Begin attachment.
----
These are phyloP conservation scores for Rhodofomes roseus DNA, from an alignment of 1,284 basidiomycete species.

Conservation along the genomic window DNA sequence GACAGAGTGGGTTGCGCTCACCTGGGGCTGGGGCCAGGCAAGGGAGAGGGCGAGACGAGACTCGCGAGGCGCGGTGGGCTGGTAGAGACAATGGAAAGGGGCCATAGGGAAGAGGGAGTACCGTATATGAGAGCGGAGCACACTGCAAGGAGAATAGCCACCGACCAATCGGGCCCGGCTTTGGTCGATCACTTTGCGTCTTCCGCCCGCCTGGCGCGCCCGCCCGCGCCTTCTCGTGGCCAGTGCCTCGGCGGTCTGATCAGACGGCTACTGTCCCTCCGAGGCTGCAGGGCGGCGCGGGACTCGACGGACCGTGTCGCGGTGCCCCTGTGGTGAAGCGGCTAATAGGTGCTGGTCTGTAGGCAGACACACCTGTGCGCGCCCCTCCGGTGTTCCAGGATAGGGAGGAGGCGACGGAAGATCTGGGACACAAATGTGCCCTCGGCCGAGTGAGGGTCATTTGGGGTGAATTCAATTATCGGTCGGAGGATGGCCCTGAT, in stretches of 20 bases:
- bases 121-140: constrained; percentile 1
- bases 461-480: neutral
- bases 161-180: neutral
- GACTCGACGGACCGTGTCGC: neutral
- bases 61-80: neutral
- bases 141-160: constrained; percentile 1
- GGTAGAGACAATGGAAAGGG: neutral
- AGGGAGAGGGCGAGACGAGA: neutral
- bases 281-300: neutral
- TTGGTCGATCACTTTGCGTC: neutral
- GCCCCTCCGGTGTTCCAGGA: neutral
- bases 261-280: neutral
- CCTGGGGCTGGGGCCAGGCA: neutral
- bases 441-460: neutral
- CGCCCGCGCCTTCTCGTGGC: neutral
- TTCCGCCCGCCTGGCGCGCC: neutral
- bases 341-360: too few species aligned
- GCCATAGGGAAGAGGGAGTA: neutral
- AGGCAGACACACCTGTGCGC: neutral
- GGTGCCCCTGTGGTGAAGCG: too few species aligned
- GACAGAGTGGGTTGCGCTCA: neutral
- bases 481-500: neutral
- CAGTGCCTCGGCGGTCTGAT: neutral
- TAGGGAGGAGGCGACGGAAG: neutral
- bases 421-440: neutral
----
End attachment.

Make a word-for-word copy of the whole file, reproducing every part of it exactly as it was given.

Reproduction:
These are phyloP conservation scores for Rhodofomes roseus DNA, from an alignment of 1,284 basidiomycete species.

Conservation along the genomic window DNA sequence GACAGAGTGGGTTGCGCTCACCTGGGGCTGGGGCCAGGCAAGGGAGAGGGCGAGACGAGACTCGCGAGGCGCGGTGGGCTGGTAGAGACAATGGAAAGGGGCCATAGGGAAGAGGGAGTACCGTATATGAGAGCGGAGCACACTGCAAGGAGAATAGCCACCGACCAATCGGGCCCGGCTTTGGTCGATCACTTTGCGTCTTCCGCCCGCCTGGCGCGCCCGCCCGCGCCTTCTCGTGGCCAGTGCCTCGGCGGTCTGATCAGACGGCTACTGTCCCTCCGAGGCTGCAGGGCGGCGCGGGACTCGACGGACCGTGTCGCGGTGCCCCTGTGGTGAAGCGGCTAATAGGTGCTGGTCTGTAGGCAGACACACCTGTGCGCGCCCCTCCGGTGTTCCAGGATAGGGAGGAGGCGACGGAAGATCTGGGACACAAATGTGCCCTCGGCCGAGTGAGGGTCATTTGGGGTGAATTCAATTATCGGTCGGAGGATGGCCCTGAT, in stretches of 20 bases:
- bases 121-140: constrained; percentile 1
- bases 461-480: neutral
- bases 161-180: neutral
- GACTCGACGGACCGTGTCGC: neutral
- bases 61-80: neutral
- bases 141-160: constrained; percentile 1
- GGTAGAGACAATGGAAAGGG: neutral
- AGGGAGAGGGCGAGACGAGA: neutral
- bases 281-300: neutral
- TTGGTCGATCACTTTGCGTC: neutral
- GCCCCTCCGGTGTTCCAGGA: neutral
- bases 261-280: neutral
- CCTGGGGCTGGGGCCAGGCA: neutral
- bases 441-460: neutral
- CGCCCGCGCCTTCTCGTGGC: neutral
- TTCCGCCCGCCTGGCGCGCC: neutral
- bases 341-360: too few species aligned
- GCCATAGGGAAGAGGGAGTA: neutral
- AGGCAGACACACCTGTGCGC: neutral
- GGTGCCCCTGTGGTGAAGCG: too few species aligned
- GACAGAGTGGGTTGCGCTCA: neutral
- bases 481-500: neutral
- CAGTGCCTCGGCGGTCTGAT: neutral
- TAGGGAGGAGGCGACGGAAG: neutral
- bases 421-440: neutral